WHI Findings Another Blow to Hormone Replacement Therapy
For the second time in less than a year, an analysis of data from the Women's Health Initiative (WHI) indicates that the risks of estrogenprogestin combination therapy for disease prevention outweigh the benefits.
A report released in May concluded that, instead of preventing the development of dementia in postmenopausal women, the combination hormone replacement therapy (HRT) regimen doubled the risk for dementia.1 In all, 40 of 2229 women assigned to the combination therapy group and 21 of 2303 women in the placebo group were diagnosed with probable dementia over a five-year period. The increased dementia risk was evident after the first year of treatment and persisted throughout the duration of the trial.
These latest WHI results are reminiscent of the study's initial findings, released last July,2 that estrogen-and-progestin combination therapy puts postmenopausal women at increased risk for stroke, myocardial infarction, and breast cancer. Epidemiologic and casecontrol studies conducted before WHI had suggested that HRT can prevent cardiovascular disease in women.
In a statement describing the newest study findings, the National Institute on Aging (NIA) observed that the overall risk of dementia among HRT recipients was small23 additional cases per 10,000 women who used the regimen.
Nevertheless, NIA Deputy Director Judith A. Salerno said in the statement that "combination hormone therapy should not be prescribed at this time for older, postmenopausal women to maintain or improve cognitive function."
WHI is a 15-year, National Institutes of Health-sponsored program that examines cardiovascular disease, cancer, and osteoporosis in postmenopausal women. The combination HRT component of WHI was halted in June 2002, three years ahead of schedule, when the cardiovascular and breast cancer risks of the therapy became apparent. A separate WHI study examining the effects of unopposed estrogen therapy in women who have had a hysterectomy is ongoing.
Approximately 16,000 women ages 5079 years with an intact uterus had enrolled in the combination HRT study. Participants in the dementia clinical trial, dubbed the WHI Memory Study (WHIMS), were a subset of women 65 years or older who had enrolled in the larger HRT trial and had no symptoms of dementia at baseline.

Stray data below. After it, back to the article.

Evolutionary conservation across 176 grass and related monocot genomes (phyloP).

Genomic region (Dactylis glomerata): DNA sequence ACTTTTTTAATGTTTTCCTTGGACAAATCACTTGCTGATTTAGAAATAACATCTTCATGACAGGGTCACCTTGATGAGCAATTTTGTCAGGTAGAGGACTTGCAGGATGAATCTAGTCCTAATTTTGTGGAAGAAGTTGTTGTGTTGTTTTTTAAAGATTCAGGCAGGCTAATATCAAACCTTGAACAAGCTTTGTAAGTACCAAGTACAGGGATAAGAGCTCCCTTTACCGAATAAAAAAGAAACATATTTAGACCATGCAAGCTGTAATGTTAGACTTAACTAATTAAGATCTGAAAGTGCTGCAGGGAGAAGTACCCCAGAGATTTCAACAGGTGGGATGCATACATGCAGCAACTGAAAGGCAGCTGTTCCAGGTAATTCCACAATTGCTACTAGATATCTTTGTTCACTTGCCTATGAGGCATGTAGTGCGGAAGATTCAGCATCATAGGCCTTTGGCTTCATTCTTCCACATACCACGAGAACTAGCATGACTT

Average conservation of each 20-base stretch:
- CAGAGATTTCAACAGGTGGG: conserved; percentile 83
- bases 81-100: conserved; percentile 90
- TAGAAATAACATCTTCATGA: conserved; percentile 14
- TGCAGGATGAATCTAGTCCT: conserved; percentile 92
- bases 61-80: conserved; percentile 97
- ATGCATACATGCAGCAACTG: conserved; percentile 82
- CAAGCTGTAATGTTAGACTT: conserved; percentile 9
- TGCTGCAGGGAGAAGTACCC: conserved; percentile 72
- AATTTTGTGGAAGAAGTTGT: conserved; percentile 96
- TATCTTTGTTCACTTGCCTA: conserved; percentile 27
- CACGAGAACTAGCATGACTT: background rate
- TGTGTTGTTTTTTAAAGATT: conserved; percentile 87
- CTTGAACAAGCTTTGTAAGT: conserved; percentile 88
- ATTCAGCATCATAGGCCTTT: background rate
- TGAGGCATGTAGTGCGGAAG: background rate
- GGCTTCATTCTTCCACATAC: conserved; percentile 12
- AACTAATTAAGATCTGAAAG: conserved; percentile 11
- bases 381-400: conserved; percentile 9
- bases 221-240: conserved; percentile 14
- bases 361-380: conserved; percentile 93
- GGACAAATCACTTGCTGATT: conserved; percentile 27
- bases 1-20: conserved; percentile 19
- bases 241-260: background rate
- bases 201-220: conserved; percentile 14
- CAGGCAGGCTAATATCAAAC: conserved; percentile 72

Each WHIMS participant was randomly assigned to receive either a placebo or a single tablet containing 0.625 mg of conjugated equine estrogens and 2.5 mg of medroxyprogesterone acetate daily. The placebo and HRT tablets were identical in appearance, and neither the study participants nor the clinical staff at the 39 participating study sites knew which tablets contained active drug or placebo.
WHIMS enrollees were screened at baseline and at yearly intervals for signs of dementia. Women whose score on a standard mental function test suggested the possibility of dementia underwent additional neuropsychological testing. A computed tomography scan of the brain was ordered for each woman suspected of suffering from dementia.
Half of the dementia cases in the HRT group and 57% in the placebo group were classified as Alzheimer's disease. Approximately 13% of the dementia cases in the HRT group and 5% in the placebo group were described as vascular dementia. The report's authors suggested that the higher frequency of vascular dementia cases among HRT recipients may be tied to the increased risk of stroke in this treatment group.
Mild cognitive impairment, which can precede the onset of dementia, affected 56 women in the HRT group and 55 in the placebo group, indicating that HRT does not ward off the condition.
1. Shumaker SA, Legault C, Thal L et al. Estrogen plus progestin and the incidence of dementia and mild cognitive impairment in postmenopausal women: The Women's Health Initiative Memory Study: a randomized controlled trial. JAMA. 2003; 289:2651-62.
2. Writing Group for the Women's Health Initiative Investigators. Risks and benefits of estrogen plus progestin in healthy postmenopausal women: principal results from the Women's Health Initiative randomized controlled trial. JAMA. 2002; 288:321-33.